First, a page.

With the province set to cut roughly $42 million in funding for people with developmental disabilities, many Alberta families are struggling to figure out how their loved ones will be affected.
For Sharon Crozier, whose 49-year-old step-son has cerebral palsy and a developmental disability, there are a lot of unknowns.
"So the cuts could be very difficult and could mean that Cameron can't be placed in programs that are really good for his state of well-being right now."
Crozier is also frustrated with the province.
"Lack of information, lack of consultation is not a good way to work with people affected," she said.
"It's very stressful for us as a family."
In addition to cuts, the province is pushing to get more people with developmental disabilities working, and it’s changing how it decides what funding individuals get.
Elaine Yost, the executive director of Options, a service provider in Calgary, has misgivings.
"It isn't just about money. It's about people. I’m very concerned about families and their capacity to make the adjustments as quickly as might be required."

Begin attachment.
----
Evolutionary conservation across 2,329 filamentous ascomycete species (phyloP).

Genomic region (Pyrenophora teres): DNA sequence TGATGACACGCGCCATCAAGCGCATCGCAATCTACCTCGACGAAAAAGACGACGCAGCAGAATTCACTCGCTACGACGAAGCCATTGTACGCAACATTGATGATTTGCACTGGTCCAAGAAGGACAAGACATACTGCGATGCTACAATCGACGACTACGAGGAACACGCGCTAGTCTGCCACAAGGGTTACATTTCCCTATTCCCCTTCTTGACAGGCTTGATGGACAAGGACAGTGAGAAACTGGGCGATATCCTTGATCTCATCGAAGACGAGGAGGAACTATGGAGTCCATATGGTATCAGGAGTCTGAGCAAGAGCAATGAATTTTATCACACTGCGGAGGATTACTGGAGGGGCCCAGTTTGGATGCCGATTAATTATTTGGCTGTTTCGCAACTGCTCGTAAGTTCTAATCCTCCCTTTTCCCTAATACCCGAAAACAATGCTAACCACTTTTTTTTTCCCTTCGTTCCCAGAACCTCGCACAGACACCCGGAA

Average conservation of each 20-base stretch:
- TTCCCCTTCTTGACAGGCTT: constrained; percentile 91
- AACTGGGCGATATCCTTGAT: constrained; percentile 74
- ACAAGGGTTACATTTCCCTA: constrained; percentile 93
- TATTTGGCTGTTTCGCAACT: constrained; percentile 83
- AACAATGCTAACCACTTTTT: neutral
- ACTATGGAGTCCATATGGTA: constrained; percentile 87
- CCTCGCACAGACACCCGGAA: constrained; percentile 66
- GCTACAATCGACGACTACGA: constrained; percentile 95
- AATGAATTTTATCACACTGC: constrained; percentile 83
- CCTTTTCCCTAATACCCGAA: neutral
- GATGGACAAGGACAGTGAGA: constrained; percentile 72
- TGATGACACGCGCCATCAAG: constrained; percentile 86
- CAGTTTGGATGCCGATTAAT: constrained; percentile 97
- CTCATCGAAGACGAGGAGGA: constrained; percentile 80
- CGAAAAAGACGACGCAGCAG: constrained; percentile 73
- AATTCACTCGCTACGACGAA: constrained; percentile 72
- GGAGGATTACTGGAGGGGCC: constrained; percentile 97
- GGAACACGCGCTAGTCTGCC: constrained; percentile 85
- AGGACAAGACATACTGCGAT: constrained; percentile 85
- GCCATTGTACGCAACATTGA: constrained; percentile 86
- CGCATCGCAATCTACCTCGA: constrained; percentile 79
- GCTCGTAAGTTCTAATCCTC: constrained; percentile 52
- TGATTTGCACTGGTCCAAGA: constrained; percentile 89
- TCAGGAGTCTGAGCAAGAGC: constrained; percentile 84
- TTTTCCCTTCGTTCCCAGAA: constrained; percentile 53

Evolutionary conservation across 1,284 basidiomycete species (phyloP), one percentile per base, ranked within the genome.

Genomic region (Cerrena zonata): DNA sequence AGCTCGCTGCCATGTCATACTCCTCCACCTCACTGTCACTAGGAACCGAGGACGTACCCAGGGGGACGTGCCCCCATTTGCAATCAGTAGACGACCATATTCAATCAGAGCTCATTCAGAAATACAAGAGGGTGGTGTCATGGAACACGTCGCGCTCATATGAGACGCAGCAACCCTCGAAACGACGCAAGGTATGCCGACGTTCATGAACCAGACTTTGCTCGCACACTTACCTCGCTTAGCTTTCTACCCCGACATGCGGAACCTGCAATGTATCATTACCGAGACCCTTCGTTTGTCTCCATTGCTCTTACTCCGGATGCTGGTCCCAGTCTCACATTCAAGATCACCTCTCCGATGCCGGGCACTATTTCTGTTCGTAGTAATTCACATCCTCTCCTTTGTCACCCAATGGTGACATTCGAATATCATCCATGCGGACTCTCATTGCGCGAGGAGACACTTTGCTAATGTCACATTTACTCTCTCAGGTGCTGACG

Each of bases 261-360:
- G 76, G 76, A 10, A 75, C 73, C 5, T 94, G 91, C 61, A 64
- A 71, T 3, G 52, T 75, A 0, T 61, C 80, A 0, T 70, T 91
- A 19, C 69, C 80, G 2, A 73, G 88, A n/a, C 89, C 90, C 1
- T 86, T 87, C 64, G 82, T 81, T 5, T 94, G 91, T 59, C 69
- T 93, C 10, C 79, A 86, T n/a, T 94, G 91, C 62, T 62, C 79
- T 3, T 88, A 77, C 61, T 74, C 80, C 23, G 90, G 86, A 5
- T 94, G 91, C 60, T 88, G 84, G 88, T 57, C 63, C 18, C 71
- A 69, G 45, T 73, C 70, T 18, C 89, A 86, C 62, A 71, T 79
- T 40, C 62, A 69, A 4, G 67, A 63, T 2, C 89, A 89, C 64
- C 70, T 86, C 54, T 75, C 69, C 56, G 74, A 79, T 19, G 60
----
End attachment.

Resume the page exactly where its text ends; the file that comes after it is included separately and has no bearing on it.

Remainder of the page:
Frank Oberle, associate minister of services for persons with disabilities, said the government decided to shift support away from the community access program, which helps get people out in the community through volunteer and recreational activities.
"We spent just short of $100 million on that program last year and we get some of our lowest outcome scores on social inclusion," Oberle said.
"We think that’s indicative that’s money not very well spent. We want to focus more on inclusive outcomes, including employment."
A family forum was held Monday in Edmonton with Oberle. It was also made available via webcast for people who could not attend.
The province told CBC News on Friday that there would be roughly $40 million in cuts to Community Access Supports funding, but that number increased to $42 million at a provincial meeting held Monday.Apr 15, 2013 12:59 AM MT